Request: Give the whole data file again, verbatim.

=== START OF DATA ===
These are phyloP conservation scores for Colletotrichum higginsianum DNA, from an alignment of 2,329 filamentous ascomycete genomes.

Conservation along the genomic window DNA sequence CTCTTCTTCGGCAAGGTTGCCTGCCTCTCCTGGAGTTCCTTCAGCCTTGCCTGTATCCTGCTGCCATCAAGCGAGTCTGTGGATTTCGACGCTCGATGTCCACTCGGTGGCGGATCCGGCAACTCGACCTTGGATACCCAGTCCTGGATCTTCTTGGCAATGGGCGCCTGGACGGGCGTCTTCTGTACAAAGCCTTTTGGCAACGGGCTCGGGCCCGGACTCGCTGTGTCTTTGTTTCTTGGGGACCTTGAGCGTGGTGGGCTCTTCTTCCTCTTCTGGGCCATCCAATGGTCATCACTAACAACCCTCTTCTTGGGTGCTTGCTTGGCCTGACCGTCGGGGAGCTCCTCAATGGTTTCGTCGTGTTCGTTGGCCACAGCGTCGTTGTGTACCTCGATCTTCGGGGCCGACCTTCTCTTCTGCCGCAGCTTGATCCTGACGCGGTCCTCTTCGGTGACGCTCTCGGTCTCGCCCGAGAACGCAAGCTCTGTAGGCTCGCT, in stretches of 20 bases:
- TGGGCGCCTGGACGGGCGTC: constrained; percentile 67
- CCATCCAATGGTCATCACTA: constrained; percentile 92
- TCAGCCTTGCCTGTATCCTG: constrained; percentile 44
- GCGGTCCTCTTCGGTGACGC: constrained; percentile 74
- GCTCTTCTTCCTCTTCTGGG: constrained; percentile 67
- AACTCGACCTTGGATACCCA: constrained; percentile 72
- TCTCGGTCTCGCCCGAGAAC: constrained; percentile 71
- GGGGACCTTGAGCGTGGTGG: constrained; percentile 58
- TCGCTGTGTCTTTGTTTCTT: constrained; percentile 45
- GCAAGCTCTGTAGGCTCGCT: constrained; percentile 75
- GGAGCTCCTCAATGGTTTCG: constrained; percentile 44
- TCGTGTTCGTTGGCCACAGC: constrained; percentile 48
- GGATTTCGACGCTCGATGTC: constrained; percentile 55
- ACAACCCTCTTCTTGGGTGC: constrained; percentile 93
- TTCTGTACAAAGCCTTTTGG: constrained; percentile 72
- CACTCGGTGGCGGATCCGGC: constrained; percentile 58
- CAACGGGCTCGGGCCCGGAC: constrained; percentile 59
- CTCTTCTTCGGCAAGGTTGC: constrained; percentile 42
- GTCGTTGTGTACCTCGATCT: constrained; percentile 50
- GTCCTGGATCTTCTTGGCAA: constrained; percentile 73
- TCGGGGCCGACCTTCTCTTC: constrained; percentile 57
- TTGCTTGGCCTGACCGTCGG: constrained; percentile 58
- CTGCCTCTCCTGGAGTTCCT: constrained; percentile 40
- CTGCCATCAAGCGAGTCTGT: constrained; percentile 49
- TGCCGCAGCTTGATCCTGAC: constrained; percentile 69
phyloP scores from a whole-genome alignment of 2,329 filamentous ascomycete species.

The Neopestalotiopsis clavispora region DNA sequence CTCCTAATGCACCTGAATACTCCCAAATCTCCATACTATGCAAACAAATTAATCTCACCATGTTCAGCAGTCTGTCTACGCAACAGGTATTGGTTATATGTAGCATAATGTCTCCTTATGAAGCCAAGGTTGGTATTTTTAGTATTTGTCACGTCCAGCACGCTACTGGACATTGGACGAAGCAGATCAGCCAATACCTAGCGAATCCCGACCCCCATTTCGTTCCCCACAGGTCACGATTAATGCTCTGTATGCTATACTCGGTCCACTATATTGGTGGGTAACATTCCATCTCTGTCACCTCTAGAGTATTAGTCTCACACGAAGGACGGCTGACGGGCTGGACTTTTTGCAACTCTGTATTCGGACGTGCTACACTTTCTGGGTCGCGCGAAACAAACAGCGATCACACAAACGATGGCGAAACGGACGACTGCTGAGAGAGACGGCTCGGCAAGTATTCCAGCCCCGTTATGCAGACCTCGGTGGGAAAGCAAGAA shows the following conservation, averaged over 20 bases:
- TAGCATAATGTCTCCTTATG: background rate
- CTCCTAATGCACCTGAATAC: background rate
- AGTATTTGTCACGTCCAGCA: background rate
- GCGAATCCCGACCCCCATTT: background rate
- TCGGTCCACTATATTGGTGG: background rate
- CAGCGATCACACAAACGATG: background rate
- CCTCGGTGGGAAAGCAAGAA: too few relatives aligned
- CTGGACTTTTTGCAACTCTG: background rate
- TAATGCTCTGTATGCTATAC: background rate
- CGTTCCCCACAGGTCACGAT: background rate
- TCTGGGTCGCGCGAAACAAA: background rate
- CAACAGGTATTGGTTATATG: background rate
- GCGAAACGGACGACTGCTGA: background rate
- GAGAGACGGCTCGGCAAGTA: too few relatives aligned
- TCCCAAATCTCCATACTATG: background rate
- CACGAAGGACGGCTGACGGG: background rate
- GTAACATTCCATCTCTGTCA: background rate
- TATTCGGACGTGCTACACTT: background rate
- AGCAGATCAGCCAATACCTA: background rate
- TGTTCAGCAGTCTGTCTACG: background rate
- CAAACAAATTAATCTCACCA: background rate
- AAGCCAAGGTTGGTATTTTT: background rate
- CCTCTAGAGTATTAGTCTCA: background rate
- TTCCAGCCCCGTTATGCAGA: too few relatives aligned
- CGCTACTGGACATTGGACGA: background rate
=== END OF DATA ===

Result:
These are phyloP conservation scores for Colletotrichum higginsianum DNA, from an alignment of 2,329 filamentous ascomycete genomes.

Conservation along the genomic window DNA sequence CTCTTCTTCGGCAAGGTTGCCTGCCTCTCCTGGAGTTCCTTCAGCCTTGCCTGTATCCTGCTGCCATCAAGCGAGTCTGTGGATTTCGACGCTCGATGTCCACTCGGTGGCGGATCCGGCAACTCGACCTTGGATACCCAGTCCTGGATCTTCTTGGCAATGGGCGCCTGGACGGGCGTCTTCTGTACAAAGCCTTTTGGCAACGGGCTCGGGCCCGGACTCGCTGTGTCTTTGTTTCTTGGGGACCTTGAGCGTGGTGGGCTCTTCTTCCTCTTCTGGGCCATCCAATGGTCATCACTAACAACCCTCTTCTTGGGTGCTTGCTTGGCCTGACCGTCGGGGAGCTCCTCAATGGTTTCGTCGTGTTCGTTGGCCACAGCGTCGTTGTGTACCTCGATCTTCGGGGCCGACCTTCTCTTCTGCCGCAGCTTGATCCTGACGCGGTCCTCTTCGGTGACGCTCTCGGTCTCGCCCGAGAACGCAAGCTCTGTAGGCTCGCT, in stretches of 20 bases:
- TGGGCGCCTGGACGGGCGTC: constrained; percentile 67
- CCATCCAATGGTCATCACTA: constrained; percentile 92
- TCAGCCTTGCCTGTATCCTG: constrained; percentile 44
- GCGGTCCTCTTCGGTGACGC: constrained; percentile 74
- GCTCTTCTTCCTCTTCTGGG: constrained; percentile 67
- AACTCGACCTTGGATACCCA: constrained; percentile 72
- TCTCGGTCTCGCCCGAGAAC: constrained; percentile 71
- GGGGACCTTGAGCGTGGTGG: constrained; percentile 58
- TCGCTGTGTCTTTGTTTCTT: constrained; percentile 45
- GCAAGCTCTGTAGGCTCGCT: constrained; percentile 75
- GGAGCTCCTCAATGGTTTCG: constrained; percentile 44
- TCGTGTTCGTTGGCCACAGC: constrained; percentile 48
- GGATTTCGACGCTCGATGTC: constrained; percentile 55
- ACAACCCTCTTCTTGGGTGC: constrained; percentile 93
- TTCTGTACAAAGCCTTTTGG: constrained; percentile 72
- CACTCGGTGGCGGATCCGGC: constrained; percentile 58
- CAACGGGCTCGGGCCCGGAC: constrained; percentile 59
- CTCTTCTTCGGCAAGGTTGC: constrained; percentile 42
- GTCGTTGTGTACCTCGATCT: constrained; percentile 50
- GTCCTGGATCTTCTTGGCAA: constrained; percentile 73
- TCGGGGCCGACCTTCTCTTC: constrained; percentile 57
- TTGCTTGGCCTGACCGTCGG: constrained; percentile 58
- CTGCCTCTCCTGGAGTTCCT: constrained; percentile 40
- CTGCCATCAAGCGAGTCTGT: constrained; percentile 49
- TGCCGCAGCTTGATCCTGAC: constrained; percentile 69
phyloP scores from a whole-genome alignment of 2,329 filamentous ascomycete species.

The Neopestalotiopsis clavispora region DNA sequence CTCCTAATGCACCTGAATACTCCCAAATCTCCATACTATGCAAACAAATTAATCTCACCATGTTCAGCAGTCTGTCTACGCAACAGGTATTGGTTATATGTAGCATAATGTCTCCTTATGAAGCCAAGGTTGGTATTTTTAGTATTTGTCACGTCCAGCACGCTACTGGACATTGGACGAAGCAGATCAGCCAATACCTAGCGAATCCCGACCCCCATTTCGTTCCCCACAGGTCACGATTAATGCTCTGTATGCTATACTCGGTCCACTATATTGGTGGGTAACATTCCATCTCTGTCACCTCTAGAGTATTAGTCTCACACGAAGGACGGCTGACGGGCTGGACTTTTTGCAACTCTGTATTCGGACGTGCTACACTTTCTGGGTCGCGCGAAACAAACAGCGATCACACAAACGATGGCGAAACGGACGACTGCTGAGAGAGACGGCTCGGCAAGTATTCCAGCCCCGTTATGCAGACCTCGGTGGGAAAGCAAGAA shows the following conservation, averaged over 20 bases:
- TAGCATAATGTCTCCTTATG: background rate
- CTCCTAATGCACCTGAATAC: background rate
- AGTATTTGTCACGTCCAGCA: background rate
- GCGAATCCCGACCCCCATTT: background rate
- TCGGTCCACTATATTGGTGG: background rate
- CAGCGATCACACAAACGATG: background rate
- CCTCGGTGGGAAAGCAAGAA: too few relatives aligned
- CTGGACTTTTTGCAACTCTG: background rate
- TAATGCTCTGTATGCTATAC: background rate
- CGTTCCCCACAGGTCACGAT: background rate
- TCTGGGTCGCGCGAAACAAA: background rate
- CAACAGGTATTGGTTATATG: background rate
- GCGAAACGGACGACTGCTGA: background rate
- GAGAGACGGCTCGGCAAGTA: too few relatives aligned
- TCCCAAATCTCCATACTATG: background rate
- CACGAAGGACGGCTGACGGG: background rate
- GTAACATTCCATCTCTGTCA: background rate
- TATTCGGACGTGCTACACTT: background rate
- AGCAGATCAGCCAATACCTA: background rate
- TGTTCAGCAGTCTGTCTACG: background rate
- CAAACAAATTAATCTCACCA: background rate
- AAGCCAAGGTTGGTATTTTT: background rate
- CCTCTAGAGTATTAGTCTCA: background rate
- TTCCAGCCCCGTTATGCAGA: too few relatives aligned
- CGCTACTGGACATTGGACGA: background rate